We woke up at 3:30am, but few of us had slept the night before. You’d think we’d be groggy, but the adrenaline and excitement propelled us into action. By 5:30am two trucks holding steel barrels reading “good jobs, healthy communities: we deserve a clean energy future” and “prosperity without poison” pulled into the rendezvous point. My heart was pounding as I pulled a van full of concerned citizens and young activists to meet them, two more cars trailing me. A half hour later we all jumped out at the entrance to Dominion’s new $1.8 Billion coal-fired power plant in Wise County VA. Within seconds we had a blockade. Nine people were connected to concrete-filled barrels, two of which donned six large solar panels illuminating the sun in the background of a large banner reading “Renewable Jobs to Renew Appalachia.” Two more chained themselves to gates, keeping them closed. Our solar lit banner stretched out above the rosy smiles of visionaries young and old. It was a true privilege to help coordinate one of the most fluid, tight, and positive Nonviolent Direct Actions I’ve ever been a part of.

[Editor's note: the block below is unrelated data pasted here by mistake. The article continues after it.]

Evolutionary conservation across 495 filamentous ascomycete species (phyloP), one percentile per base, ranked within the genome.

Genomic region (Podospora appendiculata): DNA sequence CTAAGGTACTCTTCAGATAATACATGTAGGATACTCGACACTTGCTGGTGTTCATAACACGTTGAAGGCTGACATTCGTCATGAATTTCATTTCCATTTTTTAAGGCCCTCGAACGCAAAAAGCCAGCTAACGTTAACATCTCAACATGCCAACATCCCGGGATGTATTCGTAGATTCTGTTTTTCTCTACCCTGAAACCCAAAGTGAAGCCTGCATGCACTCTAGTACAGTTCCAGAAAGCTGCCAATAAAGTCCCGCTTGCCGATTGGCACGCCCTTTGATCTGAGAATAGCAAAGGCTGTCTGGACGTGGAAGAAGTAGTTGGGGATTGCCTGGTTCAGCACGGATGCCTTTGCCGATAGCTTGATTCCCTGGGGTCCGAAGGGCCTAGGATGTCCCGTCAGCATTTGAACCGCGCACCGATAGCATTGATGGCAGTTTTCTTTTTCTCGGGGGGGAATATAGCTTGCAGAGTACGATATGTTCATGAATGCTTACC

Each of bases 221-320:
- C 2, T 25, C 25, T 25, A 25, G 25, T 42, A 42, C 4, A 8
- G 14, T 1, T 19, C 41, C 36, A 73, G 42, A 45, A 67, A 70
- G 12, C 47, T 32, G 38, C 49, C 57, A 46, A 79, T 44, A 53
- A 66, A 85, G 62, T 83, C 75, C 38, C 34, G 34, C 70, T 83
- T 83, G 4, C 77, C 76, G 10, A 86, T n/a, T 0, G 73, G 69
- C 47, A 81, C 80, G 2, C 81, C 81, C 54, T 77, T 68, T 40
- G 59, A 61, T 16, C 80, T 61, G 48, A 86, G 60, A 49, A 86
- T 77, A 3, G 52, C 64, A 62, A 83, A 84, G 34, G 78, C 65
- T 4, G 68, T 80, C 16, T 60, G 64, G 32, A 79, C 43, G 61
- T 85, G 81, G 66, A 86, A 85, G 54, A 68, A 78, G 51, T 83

We watched the sun rise together.
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I’m not from Appalachia. I’m here because I’ve been deeply inspired by coal-field residents who have spent their lives standing up for clean air and water, good green jobs and a better future for their families. And it’s made them subject to intense harassment and intimidation. Wise County citizens have been fighting this Dominion plant for over two years; they’ve spoken out at every public hearing, filed ever paper and lawsuit possible, and gotten 45,000 people to sign a “mile long” petition to the governor. And now many took the next step and invited friends from around the region and country to join them in solidarity for the first ever protest at this plant. Nonviolent Direct Action is about risking one’s own personal safety for the greater good. It is an act of courage that can come with some severe consequences. That people travel from all around to support this local struggle is emblematic of the world we are fighting for – one in which we look out for one another and support each other, even when that comes at personal cost. 11 of the activists today were arrested and are currently navigating their way through the labyrinth that is the U.S. legal system. We have a vigil setting up for them as I type this.